pan-


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pan-

(word root) all
Examples of words with the root pan-: panacea
Abused, Confused, & Misused Words by Mary Embree Copyright © 2007, 2013 by Mary Embree

pan-

pref.
1. All: panorama.
2. also Pan- Involving all of or the union of a specified group: Pan-Hellenic.
3. General; whole: panleukopenia.

[Greek, from pan, neuter of pās, pant-, all; see pant- in Indo-European roots.]
American Heritage® Dictionary of the English Language, Fifth Edition. Copyright © 2016 by Houghton Mifflin Harcourt Publishing Company. Published by Houghton Mifflin Harcourt Publishing Company. All rights reserved.

pan-

combining form
1. all or every: panchromatic.
2. including or relating to all parts or members: Pan-African; pantheistic.
[from Greek pan, neuter of pas all]
Collins English Dictionary – Complete and Unabridged, 12th Edition 2014 © HarperCollins Publishers 1991, 1994, 1998, 2000, 2003, 2006, 2007, 2009, 2011, 2014

pan1

(pæn)

n., v. panned, pan•ning. n.
1. a broad, usu. shallow, metal container, used in various forms for frying, baking, washing, etc.
2. any similar receptacle or part, as the scales of a balance.
3. the amount a pan holds or can hold; panful.
4. a container in which gold or other valuable metals are separated from gravel or other substances by agitation with water.
5. a drifting piece of flat, thin ice, as formed on a shore or bay.
6. a natural depression in the ground, as one containing water, mud, or mineral salts.
7. (in old guns) the hollow part of the lock, holding the priming.
8. Informal. an unfavorable review or critique.
9. Slang. the face.
v.t.
10. Informal. to criticize harshly, as in a review.
11. to wash (gravel, sand, etc.) in a pan to separate gold or other valuable metal.
12. to cook in a pan.
v.i.
13. to wash gravel, sand, etc., in a pan in seeking gold or the like.
14. to yield gold or the like, as gravel washed in a pan.
15. pan out, Informal. to have an outcome, esp. a successful one.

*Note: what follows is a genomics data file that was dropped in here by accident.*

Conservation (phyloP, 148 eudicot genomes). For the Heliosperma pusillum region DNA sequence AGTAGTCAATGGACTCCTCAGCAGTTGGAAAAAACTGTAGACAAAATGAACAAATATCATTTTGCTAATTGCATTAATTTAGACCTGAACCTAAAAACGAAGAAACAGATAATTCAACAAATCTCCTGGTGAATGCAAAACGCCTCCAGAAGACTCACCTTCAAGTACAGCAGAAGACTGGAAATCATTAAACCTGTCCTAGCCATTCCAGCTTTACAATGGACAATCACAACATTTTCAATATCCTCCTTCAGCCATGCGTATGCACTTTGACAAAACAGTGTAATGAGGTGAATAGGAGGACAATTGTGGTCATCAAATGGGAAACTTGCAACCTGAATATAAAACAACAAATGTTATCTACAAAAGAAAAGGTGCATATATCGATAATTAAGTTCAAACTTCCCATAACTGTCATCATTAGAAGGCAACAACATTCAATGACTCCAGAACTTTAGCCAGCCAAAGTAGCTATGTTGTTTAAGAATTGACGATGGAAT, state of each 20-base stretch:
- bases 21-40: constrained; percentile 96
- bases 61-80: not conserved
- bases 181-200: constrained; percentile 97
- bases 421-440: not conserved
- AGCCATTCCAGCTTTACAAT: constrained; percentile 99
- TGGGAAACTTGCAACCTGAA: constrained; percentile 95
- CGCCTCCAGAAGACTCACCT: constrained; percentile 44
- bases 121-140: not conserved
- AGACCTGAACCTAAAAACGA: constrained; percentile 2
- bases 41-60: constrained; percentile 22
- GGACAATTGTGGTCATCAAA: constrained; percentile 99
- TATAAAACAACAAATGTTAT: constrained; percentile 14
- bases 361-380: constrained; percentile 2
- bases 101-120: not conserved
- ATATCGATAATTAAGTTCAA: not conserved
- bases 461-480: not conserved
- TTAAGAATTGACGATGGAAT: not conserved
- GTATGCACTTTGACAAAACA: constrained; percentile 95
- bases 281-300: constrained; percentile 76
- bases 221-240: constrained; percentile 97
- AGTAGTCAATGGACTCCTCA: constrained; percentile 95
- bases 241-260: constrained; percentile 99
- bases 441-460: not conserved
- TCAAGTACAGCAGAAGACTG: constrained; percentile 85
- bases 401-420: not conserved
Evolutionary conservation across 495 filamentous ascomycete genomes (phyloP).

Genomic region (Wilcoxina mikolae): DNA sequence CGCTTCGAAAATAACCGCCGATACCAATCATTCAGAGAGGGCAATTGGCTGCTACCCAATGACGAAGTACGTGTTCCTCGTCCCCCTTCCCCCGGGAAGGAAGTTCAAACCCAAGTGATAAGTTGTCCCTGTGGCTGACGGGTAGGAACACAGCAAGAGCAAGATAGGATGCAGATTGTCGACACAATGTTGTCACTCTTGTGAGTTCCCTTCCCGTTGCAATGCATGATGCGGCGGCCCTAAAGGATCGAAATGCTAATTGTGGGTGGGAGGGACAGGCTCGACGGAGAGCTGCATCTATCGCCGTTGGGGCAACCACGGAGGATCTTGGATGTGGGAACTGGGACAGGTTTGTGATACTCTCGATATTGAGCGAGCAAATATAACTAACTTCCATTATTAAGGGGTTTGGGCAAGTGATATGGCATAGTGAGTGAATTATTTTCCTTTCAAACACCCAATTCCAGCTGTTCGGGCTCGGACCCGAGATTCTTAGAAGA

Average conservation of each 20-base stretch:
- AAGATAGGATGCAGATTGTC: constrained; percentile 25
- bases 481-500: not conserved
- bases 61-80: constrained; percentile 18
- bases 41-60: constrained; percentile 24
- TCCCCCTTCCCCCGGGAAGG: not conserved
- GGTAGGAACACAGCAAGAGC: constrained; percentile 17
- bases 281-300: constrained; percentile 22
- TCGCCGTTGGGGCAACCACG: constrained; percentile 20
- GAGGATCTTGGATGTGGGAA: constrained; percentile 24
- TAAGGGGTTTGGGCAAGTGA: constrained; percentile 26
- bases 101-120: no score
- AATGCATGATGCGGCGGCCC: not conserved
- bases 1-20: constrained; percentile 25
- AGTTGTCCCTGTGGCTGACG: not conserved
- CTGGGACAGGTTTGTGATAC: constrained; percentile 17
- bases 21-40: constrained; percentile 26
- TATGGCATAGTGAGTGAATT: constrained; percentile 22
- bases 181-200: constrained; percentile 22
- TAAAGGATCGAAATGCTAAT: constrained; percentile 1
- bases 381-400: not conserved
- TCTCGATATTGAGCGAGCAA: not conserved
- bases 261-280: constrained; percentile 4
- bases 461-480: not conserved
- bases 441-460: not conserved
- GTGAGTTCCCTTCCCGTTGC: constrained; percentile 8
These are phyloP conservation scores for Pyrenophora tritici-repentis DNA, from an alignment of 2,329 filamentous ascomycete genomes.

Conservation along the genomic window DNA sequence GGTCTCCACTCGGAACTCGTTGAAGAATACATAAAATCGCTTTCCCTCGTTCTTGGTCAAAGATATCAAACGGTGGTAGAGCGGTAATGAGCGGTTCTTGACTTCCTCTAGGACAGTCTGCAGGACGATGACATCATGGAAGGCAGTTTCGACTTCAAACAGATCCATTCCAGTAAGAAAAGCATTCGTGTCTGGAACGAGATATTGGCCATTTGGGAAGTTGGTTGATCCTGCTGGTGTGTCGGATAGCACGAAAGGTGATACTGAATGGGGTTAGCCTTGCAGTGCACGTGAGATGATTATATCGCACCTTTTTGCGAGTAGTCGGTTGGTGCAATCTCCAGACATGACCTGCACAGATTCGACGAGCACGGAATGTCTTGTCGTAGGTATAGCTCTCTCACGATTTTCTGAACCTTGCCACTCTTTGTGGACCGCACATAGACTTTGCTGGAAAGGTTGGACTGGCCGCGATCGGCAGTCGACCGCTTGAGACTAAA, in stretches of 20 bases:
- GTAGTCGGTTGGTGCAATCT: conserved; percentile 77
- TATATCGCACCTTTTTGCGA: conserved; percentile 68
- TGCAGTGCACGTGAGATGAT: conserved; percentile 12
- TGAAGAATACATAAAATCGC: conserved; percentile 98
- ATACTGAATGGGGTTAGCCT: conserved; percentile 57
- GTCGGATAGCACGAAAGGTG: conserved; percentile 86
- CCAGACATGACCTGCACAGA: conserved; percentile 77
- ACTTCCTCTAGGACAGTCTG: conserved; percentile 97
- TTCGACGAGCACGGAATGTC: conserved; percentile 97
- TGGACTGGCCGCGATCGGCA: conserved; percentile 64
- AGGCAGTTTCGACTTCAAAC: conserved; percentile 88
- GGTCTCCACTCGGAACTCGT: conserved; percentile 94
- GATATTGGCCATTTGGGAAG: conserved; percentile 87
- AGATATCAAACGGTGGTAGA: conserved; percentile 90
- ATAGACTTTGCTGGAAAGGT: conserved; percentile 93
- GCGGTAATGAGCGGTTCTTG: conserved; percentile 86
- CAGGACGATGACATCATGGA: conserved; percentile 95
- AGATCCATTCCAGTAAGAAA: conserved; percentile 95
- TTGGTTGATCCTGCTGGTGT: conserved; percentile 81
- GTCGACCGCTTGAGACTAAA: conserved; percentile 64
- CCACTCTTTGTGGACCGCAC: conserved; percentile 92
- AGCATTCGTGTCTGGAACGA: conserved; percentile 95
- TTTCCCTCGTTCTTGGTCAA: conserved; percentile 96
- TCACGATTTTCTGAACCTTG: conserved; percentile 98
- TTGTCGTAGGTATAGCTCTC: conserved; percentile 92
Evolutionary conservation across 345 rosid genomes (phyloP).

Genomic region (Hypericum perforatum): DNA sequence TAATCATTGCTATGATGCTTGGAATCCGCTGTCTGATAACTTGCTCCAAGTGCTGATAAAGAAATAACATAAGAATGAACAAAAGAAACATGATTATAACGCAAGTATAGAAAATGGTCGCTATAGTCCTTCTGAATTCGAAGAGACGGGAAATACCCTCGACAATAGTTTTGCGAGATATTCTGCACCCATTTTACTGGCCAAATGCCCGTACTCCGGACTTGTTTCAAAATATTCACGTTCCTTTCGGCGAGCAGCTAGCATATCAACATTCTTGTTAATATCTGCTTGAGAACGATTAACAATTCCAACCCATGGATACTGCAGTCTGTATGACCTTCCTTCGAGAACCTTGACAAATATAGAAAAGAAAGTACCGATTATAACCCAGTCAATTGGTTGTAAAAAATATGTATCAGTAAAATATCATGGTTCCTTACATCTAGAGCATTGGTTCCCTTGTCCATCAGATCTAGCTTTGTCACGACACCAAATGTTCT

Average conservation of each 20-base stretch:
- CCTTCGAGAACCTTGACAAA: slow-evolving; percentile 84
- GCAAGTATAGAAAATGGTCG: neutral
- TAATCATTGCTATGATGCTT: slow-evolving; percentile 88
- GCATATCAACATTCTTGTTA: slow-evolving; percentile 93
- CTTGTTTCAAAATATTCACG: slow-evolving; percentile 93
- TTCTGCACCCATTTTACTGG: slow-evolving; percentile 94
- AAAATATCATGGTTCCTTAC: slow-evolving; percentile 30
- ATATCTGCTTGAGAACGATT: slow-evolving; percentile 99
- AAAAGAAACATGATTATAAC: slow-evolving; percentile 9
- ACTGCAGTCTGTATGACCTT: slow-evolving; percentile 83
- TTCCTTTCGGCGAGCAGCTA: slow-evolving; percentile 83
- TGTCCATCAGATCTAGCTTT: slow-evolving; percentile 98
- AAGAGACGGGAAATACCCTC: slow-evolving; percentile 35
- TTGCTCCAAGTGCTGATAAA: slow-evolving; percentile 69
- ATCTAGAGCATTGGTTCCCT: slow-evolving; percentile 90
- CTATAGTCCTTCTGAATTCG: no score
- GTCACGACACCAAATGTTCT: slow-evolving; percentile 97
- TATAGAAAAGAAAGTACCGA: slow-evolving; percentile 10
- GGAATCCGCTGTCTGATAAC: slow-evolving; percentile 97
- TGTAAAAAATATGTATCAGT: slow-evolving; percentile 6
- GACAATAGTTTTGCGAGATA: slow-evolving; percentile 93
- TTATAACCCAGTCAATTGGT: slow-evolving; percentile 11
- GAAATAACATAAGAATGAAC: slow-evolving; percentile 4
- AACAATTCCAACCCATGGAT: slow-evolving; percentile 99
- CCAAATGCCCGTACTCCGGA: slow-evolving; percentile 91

[before 900; Middle English, Old English panne, c. Old Frisian, Old Saxon panna, Old High German pfanna]
pan′ner, n.

pan2

(pɑn)

n.
1. the leaf of the betel.
2. a substance, esp. betel nut or a betel-nut mixture, used for chewing.
[1610–20; < Hindi pān; compare Pali, Prakrit paṇṇa, Skt parṇa leaf, betel leaf]

pan3

(pæn)

v. panned, pan•ning,
n. v.i.
1. to swivel a television or motion-picture camera horizontally in order to keep a moving subject in view or record a panorama.
2. (of a camera) to be moved in such a manner.
v.t.
3. to move (a camera) in such a manner.
n.
4. the act of panning a camera.
5. the filmed shot resulting from this.
[1920–25; shortening of panorama]

pan6

(pæn)

n.

Pan1

(pæn)

n.
an ancient Greek god of shepherds and hunters, usu. represented as a man with the legs, horns, and ears of a goat.

Pan2

or pan

(pæn)

n.

pan-

a combining form meaning “all”: pantheism; used esp. in terms implying the union of all branches of a group: Pan-American; Pan-Slavism.
[< Greek pan-, comb. form of pâs (neuter pân) all, every]

Pan.

Panama.
Random House Kernerman Webster's College Dictionary, © 2010 K Dictionaries Ltd. Copyright 2005, 1997, 1991 by Random House, Inc. All rights reserved.
Translations

pan-

[pæn] PREFIXpan-
pan-Arabicpanárabe
Collins Spanish Dictionary - Complete and Unabridged 8th Edition 2005 © William Collins Sons & Co. Ltd. 1971, 1988 © HarperCollins Publishers 1992, 1993, 1996, 1997, 2000, 2003, 2005

pan-

[ˈpæn-] prefixpan-
a pan-European network → un réseau paneuropéen
Collins English/French Electronic Resource. © HarperCollins Publishers 2005

pan-

prefpan-, Pan-
Collins German Dictionary – Complete and Unabridged 7th Edition 2005. © William Collins Sons & Co. Ltd. 1980 © HarperCollins Publishers 1991, 1997, 1999, 2004, 2005, 2007

pan-

[pæn] prefpan...
Collins Italian Dictionary 1st Edition © HarperCollins Publishers 1995

pan-

(pӕn)
all; whole. pan-American.
Kernerman English Multilingual Dictionary © 2006-2013 K Dictionaries Ltd.
References in periodicals archive ?
Thus, in Janken's discussion of Pan- Africanism there is not so much as a reference to the long struggle to unite people of African ancestry that began, in this country, at least as early as David Walker among free blacks and well before that in slave communities.

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